Prevention and Deterrence of Crimes Against Children Act of 2005.
(source: The National Law Journal)
Baker denied stay of execution by appeals court----Inmate had cited study
reporting racial disparities in Md. death penalty
Maryland's highest court rejected a request today for a stay of execution
from Wesley E. Baker, who is scheduled to die the week of Dec. 5 for a
Baker's lawyers had argued he should get a new trial because of a state
study showing racial and geographic discrimination in the way capital
punishment is imposed in Maryland.
In a brief order, the Maryland Court of Appeals rejected his request for a
stay of execution and also denied him the right to file an appeal from a
Harford County court ruling that rejected his request for a new sentencing
The order did not give reasons for the ruling and did not say how the
seven members voted.
Baker was sentenced to die by lethal injection for killing Jane Tyson, 49,
in a Baltimore County shopping center parking lot as her grandchildren
Gary Christopher, a federal public defender currently representing Baker,
said he will file an appeal next week with the U.S. Supreme Court.
He also has filed a new appeal with the state Court of Appeals saying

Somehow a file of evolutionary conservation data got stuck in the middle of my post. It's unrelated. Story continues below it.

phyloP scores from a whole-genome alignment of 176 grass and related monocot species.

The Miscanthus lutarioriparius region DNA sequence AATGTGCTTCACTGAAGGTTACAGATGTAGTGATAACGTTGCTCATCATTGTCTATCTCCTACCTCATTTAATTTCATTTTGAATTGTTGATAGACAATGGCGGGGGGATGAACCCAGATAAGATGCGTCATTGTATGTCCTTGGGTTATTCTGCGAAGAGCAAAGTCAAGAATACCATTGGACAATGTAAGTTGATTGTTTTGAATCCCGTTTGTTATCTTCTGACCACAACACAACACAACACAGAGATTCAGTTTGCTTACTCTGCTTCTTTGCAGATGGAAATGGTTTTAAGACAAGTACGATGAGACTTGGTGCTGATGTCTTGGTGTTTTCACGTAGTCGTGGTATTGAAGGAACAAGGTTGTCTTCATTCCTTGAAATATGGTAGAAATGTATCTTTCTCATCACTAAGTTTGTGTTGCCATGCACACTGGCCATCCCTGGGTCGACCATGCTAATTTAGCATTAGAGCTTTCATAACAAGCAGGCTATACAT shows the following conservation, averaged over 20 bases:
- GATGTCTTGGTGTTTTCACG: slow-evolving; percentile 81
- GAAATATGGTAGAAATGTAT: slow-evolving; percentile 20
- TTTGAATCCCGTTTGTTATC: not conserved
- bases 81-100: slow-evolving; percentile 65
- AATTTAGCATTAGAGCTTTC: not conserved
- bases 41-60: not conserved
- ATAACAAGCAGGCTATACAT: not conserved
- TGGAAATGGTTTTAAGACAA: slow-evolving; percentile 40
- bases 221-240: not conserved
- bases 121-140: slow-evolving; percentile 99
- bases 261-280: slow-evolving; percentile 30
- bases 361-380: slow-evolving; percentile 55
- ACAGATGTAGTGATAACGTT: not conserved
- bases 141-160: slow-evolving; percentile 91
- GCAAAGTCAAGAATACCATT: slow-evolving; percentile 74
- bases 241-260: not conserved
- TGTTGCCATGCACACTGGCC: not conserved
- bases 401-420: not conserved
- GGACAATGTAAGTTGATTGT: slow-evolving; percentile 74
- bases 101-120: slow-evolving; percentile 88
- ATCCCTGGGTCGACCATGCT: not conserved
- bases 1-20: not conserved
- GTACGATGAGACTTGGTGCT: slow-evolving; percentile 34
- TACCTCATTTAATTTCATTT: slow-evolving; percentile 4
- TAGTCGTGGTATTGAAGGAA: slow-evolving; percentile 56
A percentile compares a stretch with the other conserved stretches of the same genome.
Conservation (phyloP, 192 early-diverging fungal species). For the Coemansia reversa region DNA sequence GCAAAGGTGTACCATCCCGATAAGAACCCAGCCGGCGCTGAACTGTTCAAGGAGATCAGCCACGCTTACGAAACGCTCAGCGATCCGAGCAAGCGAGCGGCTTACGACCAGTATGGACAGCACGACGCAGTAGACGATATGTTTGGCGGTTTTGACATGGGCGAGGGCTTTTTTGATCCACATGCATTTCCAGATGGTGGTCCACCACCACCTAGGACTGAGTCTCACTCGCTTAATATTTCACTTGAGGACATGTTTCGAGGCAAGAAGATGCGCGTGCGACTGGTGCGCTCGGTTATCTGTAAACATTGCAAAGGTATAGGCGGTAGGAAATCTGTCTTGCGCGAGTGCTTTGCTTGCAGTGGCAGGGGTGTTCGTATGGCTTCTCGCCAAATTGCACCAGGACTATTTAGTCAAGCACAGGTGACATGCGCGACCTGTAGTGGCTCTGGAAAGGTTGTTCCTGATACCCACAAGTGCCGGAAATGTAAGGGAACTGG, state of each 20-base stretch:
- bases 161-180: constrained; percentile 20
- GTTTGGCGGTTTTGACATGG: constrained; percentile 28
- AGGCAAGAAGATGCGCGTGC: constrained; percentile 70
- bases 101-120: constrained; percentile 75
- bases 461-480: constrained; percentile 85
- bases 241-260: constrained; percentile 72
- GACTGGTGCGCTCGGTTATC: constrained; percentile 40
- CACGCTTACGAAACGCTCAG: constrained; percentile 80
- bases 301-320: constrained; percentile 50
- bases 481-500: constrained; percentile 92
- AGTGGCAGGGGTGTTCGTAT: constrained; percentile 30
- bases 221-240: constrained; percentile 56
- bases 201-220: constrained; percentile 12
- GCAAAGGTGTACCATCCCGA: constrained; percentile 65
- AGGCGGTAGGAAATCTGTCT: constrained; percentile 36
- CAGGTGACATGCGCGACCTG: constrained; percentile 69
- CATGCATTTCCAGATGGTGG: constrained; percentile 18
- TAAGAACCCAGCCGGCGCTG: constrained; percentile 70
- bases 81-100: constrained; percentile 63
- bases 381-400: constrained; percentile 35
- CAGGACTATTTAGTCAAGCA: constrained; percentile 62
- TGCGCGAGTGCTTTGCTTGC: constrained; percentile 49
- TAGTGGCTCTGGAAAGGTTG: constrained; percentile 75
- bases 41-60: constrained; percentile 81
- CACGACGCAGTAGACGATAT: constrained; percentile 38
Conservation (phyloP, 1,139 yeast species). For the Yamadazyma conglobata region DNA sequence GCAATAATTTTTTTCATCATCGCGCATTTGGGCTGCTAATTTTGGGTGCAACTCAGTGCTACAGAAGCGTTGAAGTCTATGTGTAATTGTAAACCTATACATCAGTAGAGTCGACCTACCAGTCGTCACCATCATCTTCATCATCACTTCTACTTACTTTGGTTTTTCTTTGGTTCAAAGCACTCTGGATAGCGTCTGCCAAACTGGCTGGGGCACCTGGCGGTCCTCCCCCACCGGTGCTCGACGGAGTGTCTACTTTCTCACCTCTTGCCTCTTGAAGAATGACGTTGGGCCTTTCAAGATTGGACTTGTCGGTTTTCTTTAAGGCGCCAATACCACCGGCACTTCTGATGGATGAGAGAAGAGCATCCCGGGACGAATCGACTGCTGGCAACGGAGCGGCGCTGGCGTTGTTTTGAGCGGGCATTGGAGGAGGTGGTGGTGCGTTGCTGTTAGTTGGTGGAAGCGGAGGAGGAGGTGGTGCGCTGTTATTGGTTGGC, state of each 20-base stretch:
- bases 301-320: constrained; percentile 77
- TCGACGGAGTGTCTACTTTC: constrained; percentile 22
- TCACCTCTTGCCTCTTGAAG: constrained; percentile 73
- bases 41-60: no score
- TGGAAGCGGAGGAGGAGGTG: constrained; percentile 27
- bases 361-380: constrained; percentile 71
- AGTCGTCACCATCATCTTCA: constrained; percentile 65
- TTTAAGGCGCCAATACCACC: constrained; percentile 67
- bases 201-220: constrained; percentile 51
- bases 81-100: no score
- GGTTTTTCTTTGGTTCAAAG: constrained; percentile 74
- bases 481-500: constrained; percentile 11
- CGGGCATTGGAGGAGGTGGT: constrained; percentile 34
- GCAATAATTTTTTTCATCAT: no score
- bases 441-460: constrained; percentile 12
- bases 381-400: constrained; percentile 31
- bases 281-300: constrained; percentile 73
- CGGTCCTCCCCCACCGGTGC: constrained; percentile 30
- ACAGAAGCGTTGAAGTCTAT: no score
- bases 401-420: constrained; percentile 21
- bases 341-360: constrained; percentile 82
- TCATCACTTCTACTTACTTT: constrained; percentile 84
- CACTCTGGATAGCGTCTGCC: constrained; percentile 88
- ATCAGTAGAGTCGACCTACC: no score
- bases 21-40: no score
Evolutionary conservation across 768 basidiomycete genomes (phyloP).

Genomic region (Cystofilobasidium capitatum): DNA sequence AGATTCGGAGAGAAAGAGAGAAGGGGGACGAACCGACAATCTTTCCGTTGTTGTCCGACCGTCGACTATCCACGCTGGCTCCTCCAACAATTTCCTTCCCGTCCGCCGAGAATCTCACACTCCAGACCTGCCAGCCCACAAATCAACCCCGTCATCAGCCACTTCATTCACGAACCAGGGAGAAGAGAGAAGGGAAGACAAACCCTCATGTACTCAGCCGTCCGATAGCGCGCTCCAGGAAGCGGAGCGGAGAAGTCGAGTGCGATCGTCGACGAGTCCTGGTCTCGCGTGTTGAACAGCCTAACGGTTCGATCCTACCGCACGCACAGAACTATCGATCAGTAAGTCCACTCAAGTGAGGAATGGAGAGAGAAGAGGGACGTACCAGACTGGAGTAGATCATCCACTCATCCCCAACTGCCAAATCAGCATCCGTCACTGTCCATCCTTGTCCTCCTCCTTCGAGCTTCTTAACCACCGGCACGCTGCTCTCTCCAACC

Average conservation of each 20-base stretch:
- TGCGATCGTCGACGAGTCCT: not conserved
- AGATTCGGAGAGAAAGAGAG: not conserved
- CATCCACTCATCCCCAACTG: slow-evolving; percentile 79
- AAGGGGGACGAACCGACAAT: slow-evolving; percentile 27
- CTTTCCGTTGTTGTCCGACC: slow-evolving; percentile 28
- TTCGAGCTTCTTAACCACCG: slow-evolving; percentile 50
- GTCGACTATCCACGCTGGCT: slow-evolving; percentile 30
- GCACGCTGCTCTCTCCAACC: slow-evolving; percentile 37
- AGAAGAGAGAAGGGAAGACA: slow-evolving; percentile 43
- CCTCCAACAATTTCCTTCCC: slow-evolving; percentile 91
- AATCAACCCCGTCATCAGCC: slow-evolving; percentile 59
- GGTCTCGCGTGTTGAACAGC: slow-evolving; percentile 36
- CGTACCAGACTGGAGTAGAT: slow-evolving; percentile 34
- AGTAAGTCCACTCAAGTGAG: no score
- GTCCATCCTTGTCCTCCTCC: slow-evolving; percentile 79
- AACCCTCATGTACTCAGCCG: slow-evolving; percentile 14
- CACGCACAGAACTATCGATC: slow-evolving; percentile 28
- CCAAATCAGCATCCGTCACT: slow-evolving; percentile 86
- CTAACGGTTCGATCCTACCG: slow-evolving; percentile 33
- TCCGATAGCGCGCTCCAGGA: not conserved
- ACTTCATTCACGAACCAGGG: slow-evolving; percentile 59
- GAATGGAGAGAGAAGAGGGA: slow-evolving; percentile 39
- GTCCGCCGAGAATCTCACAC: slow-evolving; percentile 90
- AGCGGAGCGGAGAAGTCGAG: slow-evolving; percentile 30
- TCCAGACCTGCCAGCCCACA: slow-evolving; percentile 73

Baker should get a new hearing because the lawyers who represented him
when he was sentenced to death did not present evidence about the abuse he
suffered as a child.
(source: Associated Press)
Attorneys try to halt execution of killer----Evidence was omitted about
With less than 2 weeks before death row inmate Wesley Eugene Baker could
be executed, his lawyers filed court papers yesterday saying that the
convicted killer's death sentence should be overturned because his
attorneys at sentencing did not offer evidence of a troubled and abusive
childhood that led Baker to drink vodka and use marijuana by age 10 and
shoot heroin by 14. Baker's lawyers argue that a sentencing judge might
have spared the man's life in 1992 had his trial attorneys called as
witnesses Baker's mother and a social worker who had compiled a family
history documenting Baker's birth to an unstable 13-year-old girl, the
domestic violence he witnessed as a child and his frequent attempts to run
The lawyers, however, decided not to call their mitigation witnesses. Told